COVID-19 Drug Development: A Therapeutic Prescription Drug Overview

Several existing antiviral medications used for HIV/AIDS, malaria, Middle East respiratory syndrome (MERS), and severe acute respiratory syndrome (SARS) are currently being researched as COVID-19 treatments. Some of them have already been moved to clinical trials for COVID-19 treatment. As stated by the author Charlotte Harrison at Canterbury, UK, “Existing antivirals and knowledge gained from the SARS and MERS outbreaks gain traction as the fastest route to fight the current coronavirus epidemic." Similarly Vincent Munster, Chief of the Viral Ecology Unit at the US National Institute of Health, noted, “The general genomic layout and the general replication kinetics and the biology of the MERS, SARS, and [SARS-CoV-2] viruses are very similar, so testing drugs which target relatively generic parts of these coronaviruses is a logical step.”

During the pandemic, the World Health Organization (WHO), European Medicines Agency (EMA), US Food and Drug Administration (FDA), and the Chinese government and drug manufacturers have coordinated with academic and industry researchers to speed development of vaccines, antiviral drugs, and post-infection therapies. The International Clinical Trials Registry Platform of the WHO recorded 536 clinical studies to develop post-infection therapies for COVID-19 infections, with numerous established antiviral compounds that treat other infections undergoing clinical research to be repurposed.

For small-molecule drugs such as antivirals, antibiotics, or antiparasitics, the process of drug discovery, synthesis, and production generally involves three stages.

  • The first yields the active ingredient in the drug, leading to discovery and synthesis of the active ingredient.
  • The second modifies the drug to make it stable and readily absorbed by the body.
  • The third involves drug packaging (e.g., into tablets or vials).

Here we present a quick summary of journal articles published by various authors on small-molecule drugs that are being repurposed for COVID-19 treatment in clinical trials around the world.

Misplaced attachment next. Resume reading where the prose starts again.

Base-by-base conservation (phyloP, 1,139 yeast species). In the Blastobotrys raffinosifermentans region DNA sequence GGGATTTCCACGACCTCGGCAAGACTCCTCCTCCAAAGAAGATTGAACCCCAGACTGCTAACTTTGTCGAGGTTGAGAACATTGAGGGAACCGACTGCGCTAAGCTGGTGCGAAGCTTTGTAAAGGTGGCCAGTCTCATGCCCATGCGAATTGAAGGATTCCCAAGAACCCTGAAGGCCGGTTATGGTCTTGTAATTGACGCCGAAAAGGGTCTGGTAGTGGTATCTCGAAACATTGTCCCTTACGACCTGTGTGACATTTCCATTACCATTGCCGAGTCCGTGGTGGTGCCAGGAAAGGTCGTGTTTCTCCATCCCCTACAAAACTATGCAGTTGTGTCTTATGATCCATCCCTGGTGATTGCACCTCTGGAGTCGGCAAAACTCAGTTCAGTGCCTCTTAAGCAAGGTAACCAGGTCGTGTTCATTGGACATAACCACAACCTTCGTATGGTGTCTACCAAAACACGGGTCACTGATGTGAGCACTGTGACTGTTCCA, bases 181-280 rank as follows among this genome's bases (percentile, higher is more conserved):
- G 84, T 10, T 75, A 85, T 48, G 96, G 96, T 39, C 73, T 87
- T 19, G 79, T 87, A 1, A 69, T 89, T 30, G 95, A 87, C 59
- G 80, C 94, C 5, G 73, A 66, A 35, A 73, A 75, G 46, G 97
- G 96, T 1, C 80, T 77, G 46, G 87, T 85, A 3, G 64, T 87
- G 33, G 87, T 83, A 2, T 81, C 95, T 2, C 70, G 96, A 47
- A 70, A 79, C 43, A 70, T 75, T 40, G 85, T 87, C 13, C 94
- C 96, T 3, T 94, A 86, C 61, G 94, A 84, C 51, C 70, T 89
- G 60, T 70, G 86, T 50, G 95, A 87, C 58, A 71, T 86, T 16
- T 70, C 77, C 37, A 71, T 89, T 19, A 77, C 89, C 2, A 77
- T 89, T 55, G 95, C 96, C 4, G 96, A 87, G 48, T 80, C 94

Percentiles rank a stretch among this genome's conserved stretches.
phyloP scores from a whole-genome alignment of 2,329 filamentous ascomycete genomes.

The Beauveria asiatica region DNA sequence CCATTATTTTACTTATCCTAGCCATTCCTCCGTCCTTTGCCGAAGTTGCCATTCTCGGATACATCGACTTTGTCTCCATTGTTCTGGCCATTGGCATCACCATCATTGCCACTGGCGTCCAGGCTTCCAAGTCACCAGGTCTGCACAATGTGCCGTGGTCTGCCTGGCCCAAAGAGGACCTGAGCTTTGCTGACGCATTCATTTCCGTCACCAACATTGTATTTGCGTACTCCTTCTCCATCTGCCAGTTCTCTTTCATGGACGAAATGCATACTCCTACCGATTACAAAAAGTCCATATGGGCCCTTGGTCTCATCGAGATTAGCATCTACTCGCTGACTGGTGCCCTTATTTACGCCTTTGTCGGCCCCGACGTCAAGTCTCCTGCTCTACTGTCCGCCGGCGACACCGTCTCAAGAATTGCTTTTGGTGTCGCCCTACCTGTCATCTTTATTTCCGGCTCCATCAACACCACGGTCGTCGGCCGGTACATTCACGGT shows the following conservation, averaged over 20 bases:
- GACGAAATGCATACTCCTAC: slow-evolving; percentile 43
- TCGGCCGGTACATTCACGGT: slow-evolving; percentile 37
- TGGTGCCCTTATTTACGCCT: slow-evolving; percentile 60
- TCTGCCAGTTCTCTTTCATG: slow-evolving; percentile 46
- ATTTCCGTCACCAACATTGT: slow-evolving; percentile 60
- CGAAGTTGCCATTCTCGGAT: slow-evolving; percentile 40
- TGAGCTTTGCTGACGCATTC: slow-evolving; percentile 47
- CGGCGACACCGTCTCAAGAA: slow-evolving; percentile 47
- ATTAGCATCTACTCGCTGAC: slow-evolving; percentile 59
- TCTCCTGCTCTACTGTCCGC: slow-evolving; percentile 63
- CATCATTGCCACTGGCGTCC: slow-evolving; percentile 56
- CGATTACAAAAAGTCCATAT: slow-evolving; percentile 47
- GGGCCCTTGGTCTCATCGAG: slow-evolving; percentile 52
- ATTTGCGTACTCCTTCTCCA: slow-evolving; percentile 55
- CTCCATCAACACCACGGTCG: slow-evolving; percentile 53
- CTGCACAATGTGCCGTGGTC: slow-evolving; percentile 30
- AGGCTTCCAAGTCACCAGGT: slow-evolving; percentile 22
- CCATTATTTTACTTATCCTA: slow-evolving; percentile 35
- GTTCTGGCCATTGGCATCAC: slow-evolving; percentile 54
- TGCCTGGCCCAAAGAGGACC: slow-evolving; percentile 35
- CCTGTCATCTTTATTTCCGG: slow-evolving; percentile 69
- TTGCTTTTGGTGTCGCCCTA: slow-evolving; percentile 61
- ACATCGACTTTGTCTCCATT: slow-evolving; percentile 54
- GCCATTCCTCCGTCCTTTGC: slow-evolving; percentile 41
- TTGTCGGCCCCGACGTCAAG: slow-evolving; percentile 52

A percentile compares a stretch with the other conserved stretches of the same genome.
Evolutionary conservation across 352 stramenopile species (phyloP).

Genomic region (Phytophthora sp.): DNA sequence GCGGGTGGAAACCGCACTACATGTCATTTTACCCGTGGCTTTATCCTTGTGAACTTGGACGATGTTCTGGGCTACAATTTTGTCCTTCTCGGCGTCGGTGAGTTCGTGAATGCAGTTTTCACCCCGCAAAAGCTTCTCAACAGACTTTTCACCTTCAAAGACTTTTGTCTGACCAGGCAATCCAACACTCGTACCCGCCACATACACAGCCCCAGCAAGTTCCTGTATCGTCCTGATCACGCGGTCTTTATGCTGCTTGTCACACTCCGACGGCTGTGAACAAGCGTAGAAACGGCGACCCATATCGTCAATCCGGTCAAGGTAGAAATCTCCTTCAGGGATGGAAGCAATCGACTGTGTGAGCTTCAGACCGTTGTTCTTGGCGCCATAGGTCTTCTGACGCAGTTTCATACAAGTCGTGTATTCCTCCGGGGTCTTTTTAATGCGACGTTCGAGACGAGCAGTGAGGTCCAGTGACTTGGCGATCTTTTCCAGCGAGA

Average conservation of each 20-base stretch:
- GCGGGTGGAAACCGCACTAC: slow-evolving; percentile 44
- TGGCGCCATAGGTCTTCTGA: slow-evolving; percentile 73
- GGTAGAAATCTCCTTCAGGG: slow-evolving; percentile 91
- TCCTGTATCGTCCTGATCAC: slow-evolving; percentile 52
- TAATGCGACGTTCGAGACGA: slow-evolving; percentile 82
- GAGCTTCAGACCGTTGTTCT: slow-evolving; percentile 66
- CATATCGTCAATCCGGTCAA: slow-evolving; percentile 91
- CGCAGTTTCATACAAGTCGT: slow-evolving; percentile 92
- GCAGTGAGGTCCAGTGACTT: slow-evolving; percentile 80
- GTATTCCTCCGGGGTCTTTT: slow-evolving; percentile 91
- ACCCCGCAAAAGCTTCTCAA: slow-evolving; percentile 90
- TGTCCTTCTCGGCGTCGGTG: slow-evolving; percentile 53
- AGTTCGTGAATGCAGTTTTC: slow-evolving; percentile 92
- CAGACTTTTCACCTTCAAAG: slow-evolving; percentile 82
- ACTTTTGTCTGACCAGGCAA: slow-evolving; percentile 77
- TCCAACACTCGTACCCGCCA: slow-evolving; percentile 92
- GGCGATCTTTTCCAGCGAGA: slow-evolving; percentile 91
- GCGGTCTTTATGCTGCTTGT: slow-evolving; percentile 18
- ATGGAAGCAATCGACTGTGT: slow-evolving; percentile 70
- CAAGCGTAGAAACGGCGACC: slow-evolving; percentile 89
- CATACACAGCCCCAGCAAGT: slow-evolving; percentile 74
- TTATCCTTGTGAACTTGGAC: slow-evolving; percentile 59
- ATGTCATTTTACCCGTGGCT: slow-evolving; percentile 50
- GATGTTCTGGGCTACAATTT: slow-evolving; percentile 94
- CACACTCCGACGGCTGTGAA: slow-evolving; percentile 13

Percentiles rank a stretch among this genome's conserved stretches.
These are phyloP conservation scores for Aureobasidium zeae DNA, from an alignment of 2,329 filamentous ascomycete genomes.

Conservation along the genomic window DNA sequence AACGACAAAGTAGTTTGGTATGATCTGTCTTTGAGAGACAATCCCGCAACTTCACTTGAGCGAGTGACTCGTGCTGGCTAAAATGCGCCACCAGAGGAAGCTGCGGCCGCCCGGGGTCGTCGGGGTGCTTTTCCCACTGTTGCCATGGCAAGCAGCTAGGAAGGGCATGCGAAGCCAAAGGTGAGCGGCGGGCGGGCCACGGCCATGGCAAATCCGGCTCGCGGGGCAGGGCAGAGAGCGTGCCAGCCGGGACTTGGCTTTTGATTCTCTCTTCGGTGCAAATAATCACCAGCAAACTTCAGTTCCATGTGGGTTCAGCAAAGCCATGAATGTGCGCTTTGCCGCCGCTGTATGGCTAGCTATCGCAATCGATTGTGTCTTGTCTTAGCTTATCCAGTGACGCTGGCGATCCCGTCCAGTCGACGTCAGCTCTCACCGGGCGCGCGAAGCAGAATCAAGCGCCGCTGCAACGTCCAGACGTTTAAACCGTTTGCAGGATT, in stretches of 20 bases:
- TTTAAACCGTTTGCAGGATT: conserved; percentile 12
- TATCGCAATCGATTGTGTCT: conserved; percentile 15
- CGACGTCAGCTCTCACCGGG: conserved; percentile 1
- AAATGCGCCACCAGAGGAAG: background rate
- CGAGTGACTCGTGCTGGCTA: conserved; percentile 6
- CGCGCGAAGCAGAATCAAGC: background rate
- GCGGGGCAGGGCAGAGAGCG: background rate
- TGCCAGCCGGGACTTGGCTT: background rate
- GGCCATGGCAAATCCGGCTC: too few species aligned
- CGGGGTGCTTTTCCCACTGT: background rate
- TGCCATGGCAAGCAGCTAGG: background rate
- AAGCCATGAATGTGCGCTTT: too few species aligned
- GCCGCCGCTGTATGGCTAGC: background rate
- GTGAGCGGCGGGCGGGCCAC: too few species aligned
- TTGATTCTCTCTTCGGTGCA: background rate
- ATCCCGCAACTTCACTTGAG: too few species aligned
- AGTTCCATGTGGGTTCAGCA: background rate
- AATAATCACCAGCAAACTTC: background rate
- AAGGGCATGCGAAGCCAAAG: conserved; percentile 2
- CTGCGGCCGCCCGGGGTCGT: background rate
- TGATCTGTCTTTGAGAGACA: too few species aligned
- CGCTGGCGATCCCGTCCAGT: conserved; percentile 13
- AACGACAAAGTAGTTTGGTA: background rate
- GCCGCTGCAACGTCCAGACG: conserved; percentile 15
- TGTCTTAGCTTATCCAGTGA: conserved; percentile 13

Repurposed small molecule drug for COVID-19 treatment

Research objective

Experimental details

Link to the article

antiviral; adenosine nucleotide analog inhibiting RNA synthesis in coronaviruses

In this article, the authors describe in detail the structure-activity relationships (SAR) of the parent nucleoside, prodrug optimization and selection, and synthesis optimization of the development candidate, G. A robust diastereoselective synthesis provided enough quantities of Remdesivir (GS-5734) to enable preclinical efficacy studies.

High-resolution mass spectrometry (HRMS) was performed on an Agilent model 6230 accurate mass time of flight mass spectrometer featuring Agilent Jet Stream Thermal Focusing Technology, with an Agilent 1200 Rapid Resolution HPLC. HRMS chromatography was performed using an Agilent Zorbax Eclipse Plus C18 RRHD 1.8 μm, 2.1 × 50 mm column at 30°C.

Discovery and synthesis of a phosphoramidate prodrug of a pyrrolo[2,1-f][triazin-4-amino] adenine C-nucleoside (GS-5734) for the treatment of Ebola and emerging viruses.


In this article, the authors report GS-5734 antiviral activity against multiple variants of EBOV and other filoviruses in cell-based assays. GS-5734 pharmacokinetics, metabolism, and distribution (DMPK) were examined in non-human primates.

In this DMPK study, the plasma samples were protein precipitated and filtered through an Agilent Captiva 96 well 0.2 μm filter plate. Samples were analyzed on a UPLC coupled to triple quadrupole mass spectrometry.

Therapeutic efficacy of the small molecule GS-5734 against Ebola virus in rhesus monkeys.

tyrosine kinase inhibitor, antineoplastic agent